Mens Scalp Care Tips

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A healthy scalp is essential to great looking hair. Below are mens scalp care tips on maintaining scalp health and preventing common problems. Of course, proper hair care for men is also key to maintaining healthy looking hair.

KEEP YOUR SCALP CLEAN

Know What’s In Your Shampoo

The scalp should be cleansed using a shampoo that is mild as possible. Try to find a shampoo that is acid based, rather than alkaline based. Acid based shampoos are more mild to the skin (and hair). Look for

shampoos that have a pH of 4.5 to 5.5. Also, look at the ingredients in your shampoo. The key cleanser used in many shampoos is Sodium Laureth Sulfate.

Avoid Drying Problems

Wash hair in lukewarm water (hot water promotes a dry scalp) and avoid drying the scalp with a blowdryer.

Exfoliate

Once or twice per week, remove dead skin and dirt from the scalp with an exfoliating scrub made for use on the face or scalp

Moisturize

Use of a good moisturizing conditioner not only helps keep the hair looking good, but it’s also great for helping the scalp maintain moisture.

Massage

A good scalp massage promotes blood flow to the scalp, soothes nerves, relaxes muscles, keeps the scalp flexible, and promotes hair growth and luster. Oh, and it feels great, too. Once per week, massage the scalp using firm pressure on upward strokes. Fingers should be placed under the hair (to avoid pulling) and massage should be performed using the balls of the fingertips in a circular motion. Massage the entire scalp for three or four minutes.

RECOGNIZE AND PREVENT SCALP PROBLEMS

Several scalp conditions, left untreated, may become larger problems and lead to hair loss. Below are a few common scalp problems. If any of the following conditions exist, please consult your dermatologist.

Acne

Acne is a cronic inflammatory disease of the oil glands. When the hair follicle is filled with excess oil and dirt, a blackhead forms and causes a blockage at the mouth of the follicle. This causes irritation and often leads to the development of pus-filled pimples. The treatment for mild acne is to reduce the skin’s oiliness by application of cleansers morning, noon and night. Regular exfoliation can also be helpful. Several creams containing Benzoyl Peroxide or Salicylic Acid can help prevent acne. Persistent or severe acne should always be treated by a dermatologist.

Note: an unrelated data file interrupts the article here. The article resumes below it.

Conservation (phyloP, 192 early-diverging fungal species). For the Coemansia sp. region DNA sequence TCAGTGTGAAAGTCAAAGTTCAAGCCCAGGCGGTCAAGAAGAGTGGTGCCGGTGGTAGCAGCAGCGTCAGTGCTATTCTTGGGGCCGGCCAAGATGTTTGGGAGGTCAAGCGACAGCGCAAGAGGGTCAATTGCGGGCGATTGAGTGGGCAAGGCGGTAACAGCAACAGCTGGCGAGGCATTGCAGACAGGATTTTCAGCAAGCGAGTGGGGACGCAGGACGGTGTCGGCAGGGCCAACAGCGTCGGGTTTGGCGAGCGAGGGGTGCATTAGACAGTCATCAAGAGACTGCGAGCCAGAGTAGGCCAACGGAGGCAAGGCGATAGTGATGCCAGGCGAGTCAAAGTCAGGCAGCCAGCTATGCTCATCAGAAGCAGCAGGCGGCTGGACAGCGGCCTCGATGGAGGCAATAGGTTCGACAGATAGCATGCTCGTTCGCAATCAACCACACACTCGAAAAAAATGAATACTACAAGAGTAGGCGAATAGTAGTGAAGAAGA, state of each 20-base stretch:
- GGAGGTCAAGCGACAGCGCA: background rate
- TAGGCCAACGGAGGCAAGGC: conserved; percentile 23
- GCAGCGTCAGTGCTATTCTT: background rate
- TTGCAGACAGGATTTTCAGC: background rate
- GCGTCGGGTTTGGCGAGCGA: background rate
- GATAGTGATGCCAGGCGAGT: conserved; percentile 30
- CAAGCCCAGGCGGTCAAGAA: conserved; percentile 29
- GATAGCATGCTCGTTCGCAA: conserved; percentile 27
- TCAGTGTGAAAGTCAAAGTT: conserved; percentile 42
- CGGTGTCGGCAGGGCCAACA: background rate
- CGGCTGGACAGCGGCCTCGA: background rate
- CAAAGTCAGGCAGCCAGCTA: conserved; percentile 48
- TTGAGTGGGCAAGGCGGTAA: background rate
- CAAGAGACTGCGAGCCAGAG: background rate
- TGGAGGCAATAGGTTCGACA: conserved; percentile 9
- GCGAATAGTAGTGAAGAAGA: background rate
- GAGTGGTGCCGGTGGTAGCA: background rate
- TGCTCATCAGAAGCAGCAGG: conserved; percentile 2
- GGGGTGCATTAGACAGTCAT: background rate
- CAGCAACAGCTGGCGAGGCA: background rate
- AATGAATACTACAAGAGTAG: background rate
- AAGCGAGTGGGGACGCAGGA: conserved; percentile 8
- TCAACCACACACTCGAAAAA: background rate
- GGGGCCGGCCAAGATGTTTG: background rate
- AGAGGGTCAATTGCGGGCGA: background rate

Dandruff (Pityriasis)

There are two common forms of Dandruff: Dry Dandruff and Greasy Dandruff. The principle signs of Dry Dandruff are white scales on the hair and scalp accompanied by itching. Greasy or Waxy Dandruff is characterized by scaliness of the epidermis, mixed with oils which causes it to stick to the scalp in patches. Dandruff may be associated with a dry or oily condition. Common causes include poor blood circulation to the scalp, poor diet, improper hygiene, excessive use of styling products, dry indoor air, tight fitting hats, or infection. Generally, dandruff is a natural condition and normally cannot be eliminated. Dandruff can be controlled by using a dandruff shampoo and correcting the conditions above that promote dandruff. Long-term neglect of Dandruff can cause baldness. Below are two common forms of Dandruff. Be careful using Dandruff Shampoos containing Zinc Pyrithione. Shampoos containing this chemical are not intended for daily use and should be used about 2 times per week, alternated with a good Moisturizing Shampoo.

Dry Dandruff (Pityriasis Capitis)

Treatment for dry dandruff includes use of special medicated shampoos, daily use of antiseptic lotions (such as Sea Breeze) and scalp massage while shampooing. Persistent or sever dandruff should always be treated by a dermatologist.